Forum for Science, Industry and Business

Sponsored by:     3M 
Search our Site:


Researchers find evidence of warming climate in Ohio

-- Summer nights in Ohio aren't cooling off as much as they used to -- and it's likely a sign of climatic warming across the state, researchers say.

Jeffrey Rogers, professor of geography at Ohio State University, led the new study, which found that average summer nighttime low temperatures in Ohio have risen by about 1.7 degrees Celsius (about 3 degrees Fahrenheit) since the 1960s.

Why the change? It's not just the heat, it's the humidity, the researchers concluded -- coupled with increased cloudiness at night.

Three degrees Fahrenheit might not sound like much of an increase, but it is -- even though daytime highs have remained mostly the same, said Rogers, who is also the state climatologist for Ohio.

"A lot of Americans might expect that global climate change would cause extremely high daytime temperatures in the summer," he said. "But in Ohio at least, the high temperatures haven't been changing -- it's the overnight low temperatures that have been creeping up. That means the average temperature over the 24-hour period is creeping up as well."

And this is exactly how Rogers believes that climate change would manifest itself in this region of the Midwest -- nighttime lows are rising, so that over time there would be less difference between them and the daytime highs.

That would mean a big change for Ohio, where a typical summer night is 20 degrees Fahrenheit cooler than the day.

In fact, stronger evidence of climate change would be hard to come by here, Rogers said: "In Ohio, we don't have a clear signal of global change, like you have in the Arctic, where sea ice is melting. But these rising nighttime lows are the next closest thing."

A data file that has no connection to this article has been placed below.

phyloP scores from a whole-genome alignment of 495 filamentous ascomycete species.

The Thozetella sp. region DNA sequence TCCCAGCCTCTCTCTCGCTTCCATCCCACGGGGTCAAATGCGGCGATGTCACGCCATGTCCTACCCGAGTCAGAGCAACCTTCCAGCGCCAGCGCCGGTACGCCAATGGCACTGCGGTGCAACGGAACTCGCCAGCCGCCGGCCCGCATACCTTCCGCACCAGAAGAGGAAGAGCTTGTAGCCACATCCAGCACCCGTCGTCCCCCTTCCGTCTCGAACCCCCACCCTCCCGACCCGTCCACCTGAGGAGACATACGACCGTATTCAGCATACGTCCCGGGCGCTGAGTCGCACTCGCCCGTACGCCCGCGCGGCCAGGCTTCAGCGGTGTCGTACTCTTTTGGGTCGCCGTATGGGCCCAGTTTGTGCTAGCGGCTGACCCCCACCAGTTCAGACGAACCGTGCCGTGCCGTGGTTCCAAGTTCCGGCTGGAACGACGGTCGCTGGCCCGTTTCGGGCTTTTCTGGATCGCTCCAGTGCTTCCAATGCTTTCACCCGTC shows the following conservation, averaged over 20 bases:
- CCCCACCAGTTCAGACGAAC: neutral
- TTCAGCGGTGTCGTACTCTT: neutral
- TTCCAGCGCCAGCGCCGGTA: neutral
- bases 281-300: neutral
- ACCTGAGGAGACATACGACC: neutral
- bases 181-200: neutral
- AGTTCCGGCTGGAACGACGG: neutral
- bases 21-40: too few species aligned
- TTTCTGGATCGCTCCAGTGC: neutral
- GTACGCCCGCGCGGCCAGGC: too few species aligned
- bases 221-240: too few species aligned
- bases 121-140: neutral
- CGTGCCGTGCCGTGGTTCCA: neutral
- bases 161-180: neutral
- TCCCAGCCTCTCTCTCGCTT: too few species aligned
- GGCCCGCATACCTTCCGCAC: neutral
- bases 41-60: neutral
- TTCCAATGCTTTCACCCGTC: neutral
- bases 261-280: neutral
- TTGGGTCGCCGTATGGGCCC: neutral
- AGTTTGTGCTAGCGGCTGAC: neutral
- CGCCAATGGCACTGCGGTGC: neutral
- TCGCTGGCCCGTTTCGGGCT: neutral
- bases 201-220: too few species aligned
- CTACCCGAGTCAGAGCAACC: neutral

In the September 2007 issue of the Journal of Climate, Rogers and his coauthors report a survey of more than 120 years of Ohio weather data. Aside from a brief temperature spike during the Dust Bowl of the 1930s, nighttime temperatures remained relatively unchanged -- until 1965, when they began to rise.

They linked the change to an increase in a measure of moisture in the air known as specific humidity, which is similar to the dew point. A second factor -- which Rogers thinks may be even more important than the humidity -- is an increase in cloud cover over Ohio since the 1940s.

"The moisture in the air keeps the heat in. It's literally an enhanced greenhouse effect with all that humidity here in the summer," Rogers said. "And at night, cloud cover acts like a blanket and traps heat that would otherwise escape into the atmosphere."

He and his colleagues are still trying to puzzle out why humidity and cloud cover are increasing.

Coauthors on the study included Sheng-Hung Wang, a research associate at the Byrd Polar Research Center at Ohio State, and Jill Coleman, an assistant professor of geography at Ball State University in Indiana.

Jeffrey Rogers | EurekAlert!
Further information:

More articles from Earth Sciences:

nachricht Receding glaciers in Bolivia leave communities at risk
20.10.2016 | European Geosciences Union

nachricht UM researchers study vast carbon residue of ocean life
19.10.2016 | University of Miami Rosenstiel School of Marine & Atmospheric Science

All articles from Earth Sciences >>>

The most recent press releases about innovation >>>

Die letzten 5 Focus-News des innovations-reports im Überblick: